365 days without camembert: Russian food embargo enters 2nd year
It’s been a year without French cheese and Mediterranean fruit in Russia. Last August, Moscow banned certain products from the EU, US and several other countries in response to sanctions introduced by the West on Russia over the Ukraine crisis.
The decree “on the use of specific economic measures” was signed August 6, 2014, by Russian President Vladimir Putin.
A food ban was introduced on imports from the European Union, the United States, Canada, Australia and Norway. The list of prohibited goods includes meat, fish, sausages, vegetables, fruit and dairy products.
In July this year, Russian Prime Minister Dmitry Medvedev signed a decree to extend Russia’s embargo on food imports until August 5, 2016. And recently Moscow has drafted a proposal to extend its food embargo to seven more countries - Albania, Montenegro, Norway, Iceland, Liechtenstein, Ukraine and Georgia - which have backed EU sanctions against Russia.
Buried cheese: Banned contraband food destroyed at Russian border
All EU and US food products that have been imported to Russia in violation of the food embargo are now being destroyed at the Russian border from Thursday. The decree was signed by Putin in July this year.
Over 180,000 people backed a request to cancel the order on the change.org website. The author of the petition stated that the food embargo has caused a significant rise in food prices, forcing pensioners, large families and other poorer groups to restrict their consumption.
A Russian MP from the center-left Fair Russia party proposed donating all banned products to the war-torn Lugansk and Donetsk Regions in eastern Ukraine, which are currently suffering from a humanitarian crisis.
On Thursday at least 9 tons of ‘banned’ cheese was destroyed by a 45-ton road roller in the southern Russian city of Belgorod, the press service of the local branch of the Russian agriculture watchdog told RIA Novosti. The resulted substance was put into a large pit and buried.
The drastic measures received a bewildered reaction on Russian social media, with many questioning the commonsense of the move or joking that they would rather eat the sanctioned food.
“I know one nice way to destroy the Parmesan”, “Sign me up to destroy banned imports! I’m going to work hard at eating prosciutto and parmesan,” wrote Twitter users.
EU farmers say they’re suffering big economic losses due to embargo
Since the introductions of Russian embargo, EU countries have been suffering big economic losses. EU citizens have repeatedly staged mass protests over the Russian food ban.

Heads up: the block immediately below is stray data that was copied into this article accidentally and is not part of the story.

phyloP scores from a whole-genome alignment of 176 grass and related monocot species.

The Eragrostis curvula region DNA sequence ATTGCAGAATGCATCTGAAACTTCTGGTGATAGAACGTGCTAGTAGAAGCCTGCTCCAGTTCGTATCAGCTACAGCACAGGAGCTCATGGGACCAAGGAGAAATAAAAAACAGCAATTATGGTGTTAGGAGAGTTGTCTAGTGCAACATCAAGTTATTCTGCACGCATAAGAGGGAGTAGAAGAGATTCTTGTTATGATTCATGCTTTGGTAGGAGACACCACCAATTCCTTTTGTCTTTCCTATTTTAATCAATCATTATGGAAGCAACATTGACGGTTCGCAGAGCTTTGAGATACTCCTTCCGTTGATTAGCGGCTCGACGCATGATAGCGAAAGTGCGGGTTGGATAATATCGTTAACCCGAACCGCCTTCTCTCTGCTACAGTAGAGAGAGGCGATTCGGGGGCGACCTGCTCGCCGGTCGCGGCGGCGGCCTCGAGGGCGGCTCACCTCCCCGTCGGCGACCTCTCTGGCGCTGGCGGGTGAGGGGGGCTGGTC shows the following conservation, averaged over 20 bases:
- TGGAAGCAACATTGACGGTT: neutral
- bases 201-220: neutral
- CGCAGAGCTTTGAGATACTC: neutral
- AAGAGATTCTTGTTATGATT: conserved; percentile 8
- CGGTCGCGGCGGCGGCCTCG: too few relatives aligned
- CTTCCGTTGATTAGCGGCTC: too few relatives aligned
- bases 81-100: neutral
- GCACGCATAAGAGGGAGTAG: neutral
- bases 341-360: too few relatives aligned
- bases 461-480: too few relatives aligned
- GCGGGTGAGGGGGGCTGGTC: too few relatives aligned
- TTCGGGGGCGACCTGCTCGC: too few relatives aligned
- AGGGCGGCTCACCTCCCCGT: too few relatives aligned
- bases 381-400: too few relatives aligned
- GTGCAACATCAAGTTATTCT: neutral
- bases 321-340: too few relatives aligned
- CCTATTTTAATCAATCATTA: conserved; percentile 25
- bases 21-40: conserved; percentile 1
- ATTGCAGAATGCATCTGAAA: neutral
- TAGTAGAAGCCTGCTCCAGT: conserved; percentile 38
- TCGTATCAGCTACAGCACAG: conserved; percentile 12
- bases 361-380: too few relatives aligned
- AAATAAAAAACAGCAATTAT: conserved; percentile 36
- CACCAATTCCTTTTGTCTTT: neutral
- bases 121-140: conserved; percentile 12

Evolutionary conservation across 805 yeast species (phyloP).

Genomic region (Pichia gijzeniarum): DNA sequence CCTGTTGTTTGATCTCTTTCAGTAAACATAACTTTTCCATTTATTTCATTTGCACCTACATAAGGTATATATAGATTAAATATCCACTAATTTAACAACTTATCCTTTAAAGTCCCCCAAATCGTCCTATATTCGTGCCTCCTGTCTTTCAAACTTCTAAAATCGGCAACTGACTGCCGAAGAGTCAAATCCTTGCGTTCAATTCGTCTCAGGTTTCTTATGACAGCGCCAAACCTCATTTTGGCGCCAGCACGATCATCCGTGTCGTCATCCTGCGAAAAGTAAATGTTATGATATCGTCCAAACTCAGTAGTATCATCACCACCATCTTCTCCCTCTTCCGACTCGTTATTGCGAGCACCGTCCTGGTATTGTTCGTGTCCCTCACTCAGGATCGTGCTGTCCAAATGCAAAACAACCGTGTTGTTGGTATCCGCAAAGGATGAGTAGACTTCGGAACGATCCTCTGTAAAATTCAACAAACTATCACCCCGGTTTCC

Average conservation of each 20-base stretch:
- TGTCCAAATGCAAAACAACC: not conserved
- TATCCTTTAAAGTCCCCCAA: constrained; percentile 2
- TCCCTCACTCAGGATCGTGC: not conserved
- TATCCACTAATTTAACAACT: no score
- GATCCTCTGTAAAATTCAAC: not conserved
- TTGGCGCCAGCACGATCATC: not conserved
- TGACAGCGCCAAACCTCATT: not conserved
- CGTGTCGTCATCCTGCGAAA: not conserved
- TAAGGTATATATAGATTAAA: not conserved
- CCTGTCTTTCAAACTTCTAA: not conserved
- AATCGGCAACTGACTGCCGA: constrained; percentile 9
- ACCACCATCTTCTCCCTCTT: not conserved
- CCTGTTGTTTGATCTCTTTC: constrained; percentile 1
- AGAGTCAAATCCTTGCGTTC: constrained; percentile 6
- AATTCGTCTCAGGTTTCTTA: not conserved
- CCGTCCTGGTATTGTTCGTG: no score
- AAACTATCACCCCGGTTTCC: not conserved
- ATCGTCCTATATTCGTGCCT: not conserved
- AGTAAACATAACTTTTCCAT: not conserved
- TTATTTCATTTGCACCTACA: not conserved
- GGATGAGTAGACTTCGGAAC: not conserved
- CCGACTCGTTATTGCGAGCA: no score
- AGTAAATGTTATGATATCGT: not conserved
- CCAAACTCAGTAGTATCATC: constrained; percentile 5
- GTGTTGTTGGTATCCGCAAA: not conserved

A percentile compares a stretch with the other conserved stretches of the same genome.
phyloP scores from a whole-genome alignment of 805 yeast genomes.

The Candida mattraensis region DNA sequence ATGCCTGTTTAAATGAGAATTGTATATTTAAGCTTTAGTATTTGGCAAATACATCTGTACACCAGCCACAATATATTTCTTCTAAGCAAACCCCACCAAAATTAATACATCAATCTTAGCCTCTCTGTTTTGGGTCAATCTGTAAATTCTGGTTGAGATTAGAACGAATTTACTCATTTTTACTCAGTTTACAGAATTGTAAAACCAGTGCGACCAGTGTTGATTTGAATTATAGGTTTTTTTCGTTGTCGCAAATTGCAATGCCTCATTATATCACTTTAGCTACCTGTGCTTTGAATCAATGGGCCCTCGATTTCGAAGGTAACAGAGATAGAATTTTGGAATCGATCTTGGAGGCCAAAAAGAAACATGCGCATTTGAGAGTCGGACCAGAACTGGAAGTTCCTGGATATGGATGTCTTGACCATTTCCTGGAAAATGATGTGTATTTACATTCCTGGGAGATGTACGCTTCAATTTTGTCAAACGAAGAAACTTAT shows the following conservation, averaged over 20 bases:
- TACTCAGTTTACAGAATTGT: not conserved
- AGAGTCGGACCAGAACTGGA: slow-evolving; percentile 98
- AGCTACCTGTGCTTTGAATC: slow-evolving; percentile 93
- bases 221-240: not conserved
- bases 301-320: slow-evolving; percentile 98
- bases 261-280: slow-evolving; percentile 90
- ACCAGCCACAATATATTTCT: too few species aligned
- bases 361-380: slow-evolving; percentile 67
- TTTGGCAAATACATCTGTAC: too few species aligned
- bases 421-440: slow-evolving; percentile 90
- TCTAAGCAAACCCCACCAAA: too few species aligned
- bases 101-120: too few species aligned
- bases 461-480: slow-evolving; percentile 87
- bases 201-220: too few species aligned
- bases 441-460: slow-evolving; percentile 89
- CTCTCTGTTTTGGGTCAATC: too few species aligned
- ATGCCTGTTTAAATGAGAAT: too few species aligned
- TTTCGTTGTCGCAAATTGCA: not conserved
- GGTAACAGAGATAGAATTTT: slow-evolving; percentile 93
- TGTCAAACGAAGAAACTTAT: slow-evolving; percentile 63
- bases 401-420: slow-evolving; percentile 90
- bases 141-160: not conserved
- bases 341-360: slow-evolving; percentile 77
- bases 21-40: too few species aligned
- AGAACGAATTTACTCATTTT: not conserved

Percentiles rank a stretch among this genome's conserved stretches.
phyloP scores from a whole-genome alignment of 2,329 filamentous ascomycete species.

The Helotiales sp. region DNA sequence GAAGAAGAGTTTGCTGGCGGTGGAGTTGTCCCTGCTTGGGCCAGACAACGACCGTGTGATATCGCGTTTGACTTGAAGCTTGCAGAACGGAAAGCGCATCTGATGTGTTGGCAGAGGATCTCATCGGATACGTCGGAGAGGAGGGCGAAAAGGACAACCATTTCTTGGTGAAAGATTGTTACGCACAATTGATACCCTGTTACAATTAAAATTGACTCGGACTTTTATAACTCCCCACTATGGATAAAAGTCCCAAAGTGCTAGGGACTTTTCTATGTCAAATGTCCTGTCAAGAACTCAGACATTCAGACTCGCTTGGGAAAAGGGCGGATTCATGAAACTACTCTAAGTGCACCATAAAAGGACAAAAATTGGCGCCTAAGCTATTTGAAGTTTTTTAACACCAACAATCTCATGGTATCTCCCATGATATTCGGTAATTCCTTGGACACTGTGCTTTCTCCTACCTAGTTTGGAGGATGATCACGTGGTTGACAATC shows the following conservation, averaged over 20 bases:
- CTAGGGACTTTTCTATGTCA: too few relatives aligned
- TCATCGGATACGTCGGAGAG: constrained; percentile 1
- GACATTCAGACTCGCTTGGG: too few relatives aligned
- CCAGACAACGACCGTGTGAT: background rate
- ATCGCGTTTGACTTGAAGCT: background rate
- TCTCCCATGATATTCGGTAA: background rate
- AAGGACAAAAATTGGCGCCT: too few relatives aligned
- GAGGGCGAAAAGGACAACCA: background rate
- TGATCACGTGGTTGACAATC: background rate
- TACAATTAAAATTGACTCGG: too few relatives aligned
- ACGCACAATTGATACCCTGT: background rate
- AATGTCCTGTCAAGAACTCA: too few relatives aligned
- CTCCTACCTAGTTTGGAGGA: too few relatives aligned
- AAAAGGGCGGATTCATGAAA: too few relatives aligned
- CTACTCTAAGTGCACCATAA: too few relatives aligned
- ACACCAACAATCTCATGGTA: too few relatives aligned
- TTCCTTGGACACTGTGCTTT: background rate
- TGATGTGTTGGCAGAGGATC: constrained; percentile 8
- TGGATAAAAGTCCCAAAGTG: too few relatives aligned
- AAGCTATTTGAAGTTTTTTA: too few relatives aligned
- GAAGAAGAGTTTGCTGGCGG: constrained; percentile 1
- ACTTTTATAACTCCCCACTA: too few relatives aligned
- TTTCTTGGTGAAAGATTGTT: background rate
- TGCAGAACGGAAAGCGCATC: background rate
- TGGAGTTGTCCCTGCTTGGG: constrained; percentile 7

In August 2014, Spanish farmers in Granada dumped thousands of potatoes in front of Carrefour, a major supermarket chain. And in September people in Amsterdam pelted each other with around 200,000 tomatoes, forbidden from the Russian market.
Italy has already suffered losses amounting to €1.2 billion ($1.3 billion) because of the Russian food embargo, the National President of the Italian Agricultural Producers’ Confederation, Dino Scanavino, said earlier this month.
“It is a case of €1.2 billion. This is the cost of the decrease in the Italian exports to Russia. This is precisely the agricultural part of the export, so its shrinkage affects agriculture and related sectors,” Scanavino said, adding that “we should overcome this crisis situation as soon as possible.”
In July, Nadine Morano, former French minister for apprenticeship and professional formation, said that due to the Russian food embargo, the EU has already lost €21 billion and could lose up to €81 billion over time.
“For the French agricultural sector, the food embargo has been dramatic, and we can all see the direct effects of the government's international policy," she told France’s Sud Radio.
Austrian Institute of Economic Research, presented a projection of possible economic losses in the worst-case scenario for EU in 2015, cited by RIA.
It shows that Germany will be mostly affected by the embargo – its losses will stand at €29.9 billion. The next in line are Italy (€16.3 billion), France (€11.1 billion), the UK (€9.0 billion) and Spain (€8.5 billion).
The embargo, meanwhile, opened opportunities for products from other counties, including New Zealand, Serbia, Iran and South Africa.
Folker Hellmeyer, chief economist at Germany’s Bremer Landesbank, told RT that the sanctions which were imposed by Western countries “will backfire quite significantly.”
“I think that Russia is on the verge of moving towards a different political sphere with the BRICS countries , with the Shanghai Cooperation and it means that we [Bremer Landesbank] will lose a lot of projects, not only agricultural ones.”
Hellmeyer added that the “outlook” for Russia is “much better” than that of the EU.